World Photography Day
August 19 is observed as World Photography Day, which aims to inspire photographers across the planet to share a single photo with a simple purpose: to share their world with the world. Here is a look at photography over the years.
World Photo Day originates from the invention of the Daguerreotype, a photographic process developed by Frenchmen Louis Daguerre and Joseph Nicephore Niepce in 1837.
On January 9, 1839, the French Academy of Sciences announced the Daguerreotype process. On August 19, the French government purchased the patent and announced the invention as a gift “free to the world”. (Source: Economic Times)
So, to celebrate the helicon days of our intrepid photographic journey, we thought it would be fun to travel back in time and have a go at some old school image making. It was a tall ask to get a Daguerreotype process going so we opted to go back as far as the old B&W film days.
Analogue to Digital
In the last decade, or even longer, film photography has been making a come back. More and more people are acquiring or digging out their old capture machines to use in our modern, advanced world and although film stocks continue to be discontinued, others are being re-released, so it certainly isn’t going anywhere anytime soon. There is an age-old argument between photographers – film vs digital. Some swear by using film and the rest only use digital cameras. There are a few who work with both!
Since technology brought us digital sensors, film photographers have been swapping their old systems for new. Were they right in doing so? How is the battle going of film vs digital photography? Print Art are having a look at working with both! That is, starting out with shooting film and changing over to digital for the end process.
John dug out his old trusty Mamiya RB67!!! If you don’t know what that is, it’s a medium-format film camera which was released in 1970. The system comprise of a camera body, viewfinder, back adapter, film back, and lens. The camera body itself is quite simple and fully mechanical, designed primarily for shooting 6×7 cm film. It does not require any battery power!! Quite different from today’s cameras.
The camera bag happened to contain a couple of rolls of very expired Ilford XP2 120 film for this medium format camera. XP is a chromogenic black-and-white film that went on sale in January 1981. It has since progressed through a number of versions, with XP2 Super being the latest. As a chromogenic film, XP2 can scan well. It is a ISO 400, fine grain, highly versatile black & white film that can be processed using colour C41 processing in a traditional. It has wide exposure latitude and well defined highlights.
As an avid Ilford fan, I can confirm that their range of B&W films are still available through most camera retail outlets.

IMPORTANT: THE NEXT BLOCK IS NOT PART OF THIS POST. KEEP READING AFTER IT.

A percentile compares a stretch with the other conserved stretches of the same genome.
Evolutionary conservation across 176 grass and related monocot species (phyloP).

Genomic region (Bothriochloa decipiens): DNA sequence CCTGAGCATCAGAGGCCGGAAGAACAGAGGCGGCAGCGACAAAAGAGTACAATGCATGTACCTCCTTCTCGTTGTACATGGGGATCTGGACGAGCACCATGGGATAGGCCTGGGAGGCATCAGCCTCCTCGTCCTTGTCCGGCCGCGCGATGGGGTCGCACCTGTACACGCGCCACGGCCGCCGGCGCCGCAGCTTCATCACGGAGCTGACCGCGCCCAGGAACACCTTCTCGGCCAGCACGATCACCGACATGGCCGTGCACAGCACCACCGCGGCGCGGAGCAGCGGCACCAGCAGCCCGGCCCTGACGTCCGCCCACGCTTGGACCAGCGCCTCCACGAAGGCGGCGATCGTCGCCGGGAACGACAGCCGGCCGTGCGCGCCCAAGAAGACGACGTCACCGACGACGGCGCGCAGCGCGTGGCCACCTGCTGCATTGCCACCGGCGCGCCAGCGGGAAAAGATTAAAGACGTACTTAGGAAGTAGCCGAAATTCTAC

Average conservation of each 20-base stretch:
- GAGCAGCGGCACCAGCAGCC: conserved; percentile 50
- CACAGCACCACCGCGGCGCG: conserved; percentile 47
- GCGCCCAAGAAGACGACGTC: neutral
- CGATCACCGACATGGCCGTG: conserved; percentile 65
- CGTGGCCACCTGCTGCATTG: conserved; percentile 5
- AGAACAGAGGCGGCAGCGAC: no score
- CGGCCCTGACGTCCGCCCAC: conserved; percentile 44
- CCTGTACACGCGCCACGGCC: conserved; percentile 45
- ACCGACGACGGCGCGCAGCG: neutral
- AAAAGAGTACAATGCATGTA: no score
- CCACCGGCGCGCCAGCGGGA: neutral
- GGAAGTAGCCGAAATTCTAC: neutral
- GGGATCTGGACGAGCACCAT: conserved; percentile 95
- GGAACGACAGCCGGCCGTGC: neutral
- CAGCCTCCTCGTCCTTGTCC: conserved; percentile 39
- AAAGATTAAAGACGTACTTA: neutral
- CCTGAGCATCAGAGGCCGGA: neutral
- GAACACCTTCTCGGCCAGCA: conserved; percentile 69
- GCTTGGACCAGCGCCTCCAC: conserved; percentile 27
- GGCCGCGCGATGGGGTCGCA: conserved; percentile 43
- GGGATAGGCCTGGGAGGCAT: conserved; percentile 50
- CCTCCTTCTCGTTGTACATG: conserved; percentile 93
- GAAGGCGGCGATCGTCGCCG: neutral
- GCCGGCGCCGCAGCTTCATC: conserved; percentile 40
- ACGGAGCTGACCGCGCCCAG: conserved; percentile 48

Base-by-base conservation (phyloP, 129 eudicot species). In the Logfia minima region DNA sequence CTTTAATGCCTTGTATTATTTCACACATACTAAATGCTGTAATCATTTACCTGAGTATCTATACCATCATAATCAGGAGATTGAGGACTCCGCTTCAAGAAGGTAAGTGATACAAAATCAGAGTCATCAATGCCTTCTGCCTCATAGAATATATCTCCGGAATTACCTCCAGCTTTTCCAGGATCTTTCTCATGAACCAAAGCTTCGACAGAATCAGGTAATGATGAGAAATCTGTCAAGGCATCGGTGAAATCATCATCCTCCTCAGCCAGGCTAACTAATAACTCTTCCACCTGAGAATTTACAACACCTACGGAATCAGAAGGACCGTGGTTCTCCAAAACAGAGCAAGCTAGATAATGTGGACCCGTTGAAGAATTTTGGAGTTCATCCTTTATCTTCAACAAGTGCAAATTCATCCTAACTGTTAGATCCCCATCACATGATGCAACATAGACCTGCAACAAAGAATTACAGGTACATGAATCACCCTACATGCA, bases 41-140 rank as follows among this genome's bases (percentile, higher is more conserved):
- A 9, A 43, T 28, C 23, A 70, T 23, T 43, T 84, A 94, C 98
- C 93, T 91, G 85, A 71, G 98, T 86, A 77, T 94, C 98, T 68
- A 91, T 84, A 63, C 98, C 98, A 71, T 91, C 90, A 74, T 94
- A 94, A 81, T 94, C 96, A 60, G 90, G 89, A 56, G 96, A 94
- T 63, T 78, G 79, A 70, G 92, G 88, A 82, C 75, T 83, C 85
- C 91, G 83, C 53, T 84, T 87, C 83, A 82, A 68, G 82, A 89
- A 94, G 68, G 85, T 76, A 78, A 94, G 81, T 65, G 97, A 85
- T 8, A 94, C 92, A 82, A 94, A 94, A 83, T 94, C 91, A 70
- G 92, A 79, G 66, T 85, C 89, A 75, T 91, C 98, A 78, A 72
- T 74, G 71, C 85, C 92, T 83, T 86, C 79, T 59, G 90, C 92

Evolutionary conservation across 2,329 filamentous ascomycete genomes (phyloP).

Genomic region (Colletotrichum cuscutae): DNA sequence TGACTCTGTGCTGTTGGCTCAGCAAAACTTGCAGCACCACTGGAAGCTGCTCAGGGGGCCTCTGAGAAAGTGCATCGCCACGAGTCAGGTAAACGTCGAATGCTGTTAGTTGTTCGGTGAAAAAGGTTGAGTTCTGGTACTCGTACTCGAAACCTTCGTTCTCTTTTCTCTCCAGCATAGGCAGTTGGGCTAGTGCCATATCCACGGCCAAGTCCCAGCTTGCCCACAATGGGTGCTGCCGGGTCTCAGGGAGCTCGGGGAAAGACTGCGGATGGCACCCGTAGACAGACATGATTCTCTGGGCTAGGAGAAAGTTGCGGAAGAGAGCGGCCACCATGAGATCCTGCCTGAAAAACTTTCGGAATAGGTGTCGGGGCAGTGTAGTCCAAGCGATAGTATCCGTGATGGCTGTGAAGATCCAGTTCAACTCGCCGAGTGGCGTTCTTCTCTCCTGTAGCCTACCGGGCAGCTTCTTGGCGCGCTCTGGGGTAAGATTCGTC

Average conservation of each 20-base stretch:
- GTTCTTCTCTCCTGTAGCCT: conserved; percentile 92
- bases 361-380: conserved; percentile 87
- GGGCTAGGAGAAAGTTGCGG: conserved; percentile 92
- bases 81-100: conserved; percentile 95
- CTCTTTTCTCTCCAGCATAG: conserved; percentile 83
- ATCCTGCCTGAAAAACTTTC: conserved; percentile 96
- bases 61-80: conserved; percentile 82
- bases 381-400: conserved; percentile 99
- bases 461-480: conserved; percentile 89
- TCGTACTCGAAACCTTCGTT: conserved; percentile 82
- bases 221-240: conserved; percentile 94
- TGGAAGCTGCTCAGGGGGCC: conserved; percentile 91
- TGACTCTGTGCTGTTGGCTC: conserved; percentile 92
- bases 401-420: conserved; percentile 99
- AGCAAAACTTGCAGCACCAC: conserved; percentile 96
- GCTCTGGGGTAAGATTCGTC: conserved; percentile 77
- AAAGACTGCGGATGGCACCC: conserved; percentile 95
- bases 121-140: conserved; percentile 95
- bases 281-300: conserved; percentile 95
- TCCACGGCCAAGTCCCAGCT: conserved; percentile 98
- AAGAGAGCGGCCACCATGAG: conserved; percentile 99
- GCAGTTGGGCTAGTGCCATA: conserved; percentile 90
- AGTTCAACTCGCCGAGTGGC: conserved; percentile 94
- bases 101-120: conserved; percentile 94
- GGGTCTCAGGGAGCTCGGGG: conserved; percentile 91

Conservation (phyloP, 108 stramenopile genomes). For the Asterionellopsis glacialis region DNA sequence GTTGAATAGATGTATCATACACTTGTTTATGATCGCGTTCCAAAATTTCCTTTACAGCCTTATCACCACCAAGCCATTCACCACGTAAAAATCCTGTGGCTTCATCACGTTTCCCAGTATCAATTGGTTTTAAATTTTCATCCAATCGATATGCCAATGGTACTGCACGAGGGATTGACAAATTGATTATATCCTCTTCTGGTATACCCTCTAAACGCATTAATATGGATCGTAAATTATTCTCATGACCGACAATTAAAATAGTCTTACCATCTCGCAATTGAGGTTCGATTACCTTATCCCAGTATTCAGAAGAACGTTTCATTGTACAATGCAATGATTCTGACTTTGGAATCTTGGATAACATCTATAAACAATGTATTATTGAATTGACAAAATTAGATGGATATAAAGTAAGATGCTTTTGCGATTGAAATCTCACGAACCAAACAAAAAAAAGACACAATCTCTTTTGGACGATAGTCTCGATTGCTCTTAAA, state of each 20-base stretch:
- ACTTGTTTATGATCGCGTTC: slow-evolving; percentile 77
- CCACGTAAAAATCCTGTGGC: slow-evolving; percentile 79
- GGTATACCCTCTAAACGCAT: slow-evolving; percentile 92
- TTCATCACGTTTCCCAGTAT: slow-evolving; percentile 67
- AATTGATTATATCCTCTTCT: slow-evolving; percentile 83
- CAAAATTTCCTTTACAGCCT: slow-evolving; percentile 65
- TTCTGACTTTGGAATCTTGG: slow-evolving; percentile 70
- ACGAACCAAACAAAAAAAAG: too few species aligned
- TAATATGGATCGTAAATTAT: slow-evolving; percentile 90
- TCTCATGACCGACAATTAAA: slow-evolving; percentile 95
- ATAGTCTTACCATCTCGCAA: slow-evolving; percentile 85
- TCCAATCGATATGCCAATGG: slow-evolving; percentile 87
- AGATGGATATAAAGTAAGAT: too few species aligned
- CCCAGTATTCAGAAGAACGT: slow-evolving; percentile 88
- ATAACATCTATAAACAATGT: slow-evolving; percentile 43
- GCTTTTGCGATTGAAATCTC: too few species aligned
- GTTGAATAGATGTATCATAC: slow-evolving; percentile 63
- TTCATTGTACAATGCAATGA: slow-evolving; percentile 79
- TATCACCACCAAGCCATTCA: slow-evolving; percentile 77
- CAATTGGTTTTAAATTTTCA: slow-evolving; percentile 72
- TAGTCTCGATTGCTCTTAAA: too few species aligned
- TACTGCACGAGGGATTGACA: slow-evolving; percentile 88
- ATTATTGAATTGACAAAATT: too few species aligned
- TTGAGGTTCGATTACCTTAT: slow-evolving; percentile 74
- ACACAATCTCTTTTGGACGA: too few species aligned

Shooting with Film
Why would anyone bother shooting with a film cameras in our current digital world? Well… film looks great, it’s a huge amount of fun and can be an incredible experience going into the developing process. Here is what is involved:
3. Take your photos: This difference to digital being – you will only have 24-36 exposures on 35mm film and 10 on 120 film rolls! Don’t be trigger happy as you are with a digital camera – you are paying for your film! Pay attention to each shot as there is no preview and you don’t know what you’ve got until the film is developed. Some film cameras will have a built in light meter, but if they don’t you may need to invest in a hand held light meter. If you don’t know how to use your meter, use the Sunny 16 Rule: “On a sunny day set aperture to f/16 and shutter speed to the [reciprocal of the] ISO film speed.” Eg: For film with an ISO of 100, aperture at 16 and shutter speed at 1/100 or 1/125
If you’re shooting B&W you can do this yourself, but if shooting in colour it’s probably best to take it in to a lab to have it professionally developed.
If developing at home, you will need a Changing Bag which is totally sealed from light, or find a small dark space with no light leaks. This is where you remove your film from the camera and place it in a Developing Tank. A tank is the vessel used to hold your film and chemistry in place, and prevent light from exposing the film during the developing process. There are a number of developing chemicals available so do a quick read through the blurb on the suppliers pages before deciding on what works best for you. Keep in mind that some films require specific developers so read the small print.
Converting to Digital
Print Art have decided that you can combine analogue and digital. First, use a film camera and shoot in film. Then develop the film. Now, this is where we convert to digital. We then scan the negatives with our Epson V700 scanner and use Silver Light Studio 8 software to edit the scanned images. Voila! we now have digital files for printing!. Our black and white printing is done to perfection on our specialised Piezography printer. Or if you’re shooting colour, we have a range pf papers that will suite most styles of photography.
The photo above shows the difference between using normal Epson software (on the left) and Silver Light Studio 8 software (on the right). Quite a difference!!